• There is also a national GTT monthly toll free teleconference. You may subscribe to the National GTT blog to get email notices of teleconferences and notes from other GTT chapters. Visit: http://www.gttprogram.wordpress.com/
There is a form at the bottom of that web page to enter your email.
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The Albert A. Ruel Road to Blindness
A 21 year old man stood on the beach at the Sproat Lake Provincial Park with friends early in May of 1977, and upon gazing across the lake found the Gulf Oil sign missing from the dock-side filling station there. When this fact was shared with his companions they glanced at him with puzzled looks and said, “No Albert, the sign is still there”.
That was the beginning of a road through confusion, anger, isolation, loneliness and discovery for me. It all began with a visit to a local Optometrist who could see that my vision wasn’t right, but that corrective lenses wouldn’t help. He then referred me to a General Practitioner, where I received a clean bill of health and an additional referral. This time to an Ophthalmologist. Immediately upon peering through the dilated pupils, Dr. McKerricher was able to see the problem, Retinal Vasculitis.
Now, you would think that all would start to improve at this point, but that couldn’t be further from the truth. You see, CNIB, from 1918 until 1985 only served the needs of people who were “Legally Blind”, a level of vision loss I wouldn’t reach until November of 1979. The words of Dr. McKerricher still echo in my mind today, “Albert, I don’t know what has caused this and nothing we’ve tried is helping to stop it, and you’re not blind enough for me to refer you to CNIB”!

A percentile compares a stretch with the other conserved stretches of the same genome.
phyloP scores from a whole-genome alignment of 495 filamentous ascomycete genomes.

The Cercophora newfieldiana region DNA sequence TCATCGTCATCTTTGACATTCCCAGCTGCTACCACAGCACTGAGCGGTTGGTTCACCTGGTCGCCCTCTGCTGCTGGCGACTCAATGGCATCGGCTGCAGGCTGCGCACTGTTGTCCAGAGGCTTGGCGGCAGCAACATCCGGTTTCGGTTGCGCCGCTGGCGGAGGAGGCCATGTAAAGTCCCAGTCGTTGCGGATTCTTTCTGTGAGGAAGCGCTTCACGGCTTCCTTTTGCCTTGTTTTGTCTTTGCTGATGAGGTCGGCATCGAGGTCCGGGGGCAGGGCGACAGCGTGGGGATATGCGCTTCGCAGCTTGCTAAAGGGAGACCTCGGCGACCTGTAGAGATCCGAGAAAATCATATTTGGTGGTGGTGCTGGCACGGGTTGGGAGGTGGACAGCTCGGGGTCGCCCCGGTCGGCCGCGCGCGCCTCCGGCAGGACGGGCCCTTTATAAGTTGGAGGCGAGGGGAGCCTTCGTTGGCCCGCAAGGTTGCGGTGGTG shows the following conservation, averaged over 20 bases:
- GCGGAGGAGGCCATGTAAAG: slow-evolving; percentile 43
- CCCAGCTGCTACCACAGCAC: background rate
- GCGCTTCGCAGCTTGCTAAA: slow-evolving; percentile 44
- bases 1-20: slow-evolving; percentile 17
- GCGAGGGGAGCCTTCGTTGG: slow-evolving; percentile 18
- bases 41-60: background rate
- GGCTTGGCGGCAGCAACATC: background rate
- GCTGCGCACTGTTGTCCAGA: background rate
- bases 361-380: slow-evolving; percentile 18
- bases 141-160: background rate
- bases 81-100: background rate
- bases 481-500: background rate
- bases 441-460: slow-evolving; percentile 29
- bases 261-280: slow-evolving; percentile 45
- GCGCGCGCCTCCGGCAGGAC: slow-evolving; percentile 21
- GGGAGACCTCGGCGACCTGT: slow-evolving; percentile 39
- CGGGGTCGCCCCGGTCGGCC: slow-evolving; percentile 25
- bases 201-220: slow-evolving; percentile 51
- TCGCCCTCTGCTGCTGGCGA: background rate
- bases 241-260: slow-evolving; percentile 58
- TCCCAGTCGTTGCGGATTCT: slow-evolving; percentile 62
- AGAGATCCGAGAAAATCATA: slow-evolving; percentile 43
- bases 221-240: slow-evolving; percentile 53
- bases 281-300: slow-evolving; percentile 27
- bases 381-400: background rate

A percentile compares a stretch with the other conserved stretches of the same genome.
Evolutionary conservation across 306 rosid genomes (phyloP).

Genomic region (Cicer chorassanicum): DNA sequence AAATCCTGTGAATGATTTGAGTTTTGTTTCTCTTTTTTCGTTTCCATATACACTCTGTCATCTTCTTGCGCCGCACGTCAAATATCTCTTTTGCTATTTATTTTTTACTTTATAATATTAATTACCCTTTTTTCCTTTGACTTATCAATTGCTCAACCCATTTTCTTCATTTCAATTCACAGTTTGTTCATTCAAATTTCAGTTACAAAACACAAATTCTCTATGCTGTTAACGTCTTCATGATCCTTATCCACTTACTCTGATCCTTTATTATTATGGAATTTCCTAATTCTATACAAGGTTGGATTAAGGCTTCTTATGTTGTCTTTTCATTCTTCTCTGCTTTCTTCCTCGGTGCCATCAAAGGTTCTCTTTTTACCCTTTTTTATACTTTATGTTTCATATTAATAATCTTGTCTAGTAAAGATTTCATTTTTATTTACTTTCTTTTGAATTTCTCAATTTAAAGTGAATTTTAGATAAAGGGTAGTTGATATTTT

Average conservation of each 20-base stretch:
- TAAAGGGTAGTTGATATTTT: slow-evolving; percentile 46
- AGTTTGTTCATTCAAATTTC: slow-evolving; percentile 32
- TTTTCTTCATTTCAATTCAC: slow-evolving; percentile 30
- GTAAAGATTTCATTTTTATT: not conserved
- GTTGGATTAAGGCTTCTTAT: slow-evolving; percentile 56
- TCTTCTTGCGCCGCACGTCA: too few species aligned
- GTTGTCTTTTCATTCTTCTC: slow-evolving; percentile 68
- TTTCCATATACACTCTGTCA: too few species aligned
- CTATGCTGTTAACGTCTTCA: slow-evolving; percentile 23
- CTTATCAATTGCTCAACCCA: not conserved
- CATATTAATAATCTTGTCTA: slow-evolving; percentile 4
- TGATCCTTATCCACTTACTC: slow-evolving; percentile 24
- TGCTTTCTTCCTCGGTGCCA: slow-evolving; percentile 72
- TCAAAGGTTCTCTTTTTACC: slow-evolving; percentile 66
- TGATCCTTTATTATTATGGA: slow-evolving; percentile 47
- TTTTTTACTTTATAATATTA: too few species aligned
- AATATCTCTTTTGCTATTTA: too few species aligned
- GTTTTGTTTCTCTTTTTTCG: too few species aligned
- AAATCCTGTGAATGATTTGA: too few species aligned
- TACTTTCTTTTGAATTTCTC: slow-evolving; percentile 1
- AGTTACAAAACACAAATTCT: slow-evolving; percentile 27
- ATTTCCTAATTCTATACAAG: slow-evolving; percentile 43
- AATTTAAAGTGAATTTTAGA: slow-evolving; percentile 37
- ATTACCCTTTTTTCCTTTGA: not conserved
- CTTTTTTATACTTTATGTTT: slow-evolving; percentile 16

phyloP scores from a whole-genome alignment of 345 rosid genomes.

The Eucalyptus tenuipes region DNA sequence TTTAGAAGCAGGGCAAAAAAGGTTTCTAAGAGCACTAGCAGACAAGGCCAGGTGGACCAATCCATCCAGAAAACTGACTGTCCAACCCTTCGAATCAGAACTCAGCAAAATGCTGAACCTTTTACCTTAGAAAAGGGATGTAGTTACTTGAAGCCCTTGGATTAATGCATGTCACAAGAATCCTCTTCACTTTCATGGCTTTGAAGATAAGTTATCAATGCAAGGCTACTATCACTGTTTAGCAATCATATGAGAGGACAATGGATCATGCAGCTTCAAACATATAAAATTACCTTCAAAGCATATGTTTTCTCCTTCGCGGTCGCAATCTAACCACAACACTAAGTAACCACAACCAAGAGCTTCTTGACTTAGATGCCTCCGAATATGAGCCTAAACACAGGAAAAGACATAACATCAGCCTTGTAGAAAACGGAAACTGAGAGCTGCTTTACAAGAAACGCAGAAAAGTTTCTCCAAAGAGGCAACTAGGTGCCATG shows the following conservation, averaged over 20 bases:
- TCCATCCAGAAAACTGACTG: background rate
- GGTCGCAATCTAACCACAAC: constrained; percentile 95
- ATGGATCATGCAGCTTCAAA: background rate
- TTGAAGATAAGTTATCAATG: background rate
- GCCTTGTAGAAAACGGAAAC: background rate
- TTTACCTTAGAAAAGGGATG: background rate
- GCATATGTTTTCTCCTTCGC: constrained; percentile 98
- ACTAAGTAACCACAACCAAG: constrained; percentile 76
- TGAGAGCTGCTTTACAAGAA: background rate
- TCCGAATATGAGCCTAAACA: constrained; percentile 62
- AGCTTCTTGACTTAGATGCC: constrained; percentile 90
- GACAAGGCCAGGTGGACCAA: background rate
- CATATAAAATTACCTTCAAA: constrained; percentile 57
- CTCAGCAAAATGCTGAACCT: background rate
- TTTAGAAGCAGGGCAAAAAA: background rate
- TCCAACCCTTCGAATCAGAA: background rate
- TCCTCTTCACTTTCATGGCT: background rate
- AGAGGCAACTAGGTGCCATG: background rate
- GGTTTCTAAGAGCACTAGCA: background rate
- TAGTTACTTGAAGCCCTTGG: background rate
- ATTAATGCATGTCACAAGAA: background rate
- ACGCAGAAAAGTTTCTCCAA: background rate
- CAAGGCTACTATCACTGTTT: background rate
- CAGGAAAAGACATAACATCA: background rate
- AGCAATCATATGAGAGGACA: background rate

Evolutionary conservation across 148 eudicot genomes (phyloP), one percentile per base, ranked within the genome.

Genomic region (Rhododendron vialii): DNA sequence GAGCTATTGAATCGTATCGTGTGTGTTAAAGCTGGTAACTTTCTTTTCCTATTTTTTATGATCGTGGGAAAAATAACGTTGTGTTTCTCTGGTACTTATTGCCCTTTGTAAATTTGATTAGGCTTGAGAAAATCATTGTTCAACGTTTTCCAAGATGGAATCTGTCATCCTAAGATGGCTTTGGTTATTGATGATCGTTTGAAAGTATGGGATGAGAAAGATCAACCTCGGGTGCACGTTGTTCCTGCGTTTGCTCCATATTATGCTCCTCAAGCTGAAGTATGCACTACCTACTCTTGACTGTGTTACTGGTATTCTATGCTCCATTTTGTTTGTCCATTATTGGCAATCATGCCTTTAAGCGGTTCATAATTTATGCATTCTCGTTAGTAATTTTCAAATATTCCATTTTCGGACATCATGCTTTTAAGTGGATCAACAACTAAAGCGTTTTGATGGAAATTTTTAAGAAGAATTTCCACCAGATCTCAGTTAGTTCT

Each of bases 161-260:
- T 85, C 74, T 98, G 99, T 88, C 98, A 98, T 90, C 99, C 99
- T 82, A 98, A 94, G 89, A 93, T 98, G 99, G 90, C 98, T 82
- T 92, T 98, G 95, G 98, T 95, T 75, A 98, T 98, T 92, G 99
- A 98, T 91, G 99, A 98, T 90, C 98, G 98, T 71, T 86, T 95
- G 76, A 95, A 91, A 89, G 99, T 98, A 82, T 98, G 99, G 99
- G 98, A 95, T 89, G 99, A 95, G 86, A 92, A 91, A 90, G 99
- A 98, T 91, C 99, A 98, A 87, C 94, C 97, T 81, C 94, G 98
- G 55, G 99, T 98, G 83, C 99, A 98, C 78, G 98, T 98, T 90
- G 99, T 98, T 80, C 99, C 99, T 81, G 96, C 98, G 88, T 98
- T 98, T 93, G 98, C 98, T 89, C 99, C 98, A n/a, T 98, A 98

In the middle of this transition from 20/20 vision to “Legally Blind” came the Motor Vehicle Branch and it’s rules of the road. On August 3, 1978 I drove a car for the last time as my vision had reached the level at which operating a motor vehicle became too dangerous, further intensifying feelings of fear, isolation and anger. Sadly, through this period the only available guidance and support was through family and friends, but not the experienced professionals I needed at the time. Although these support systems are critically important they can often be smothering and facilitating, rather than encouraging and supportive.
With gratitude, and some trepidation I finally was able to access CNIB services in November of 1979, and the world opened up then. There I was able to meet other blind people and receive the daily living and mobility skills required to live independently in this sighted world. I learned elementary braille and began to discover technology as necessary tools of independence.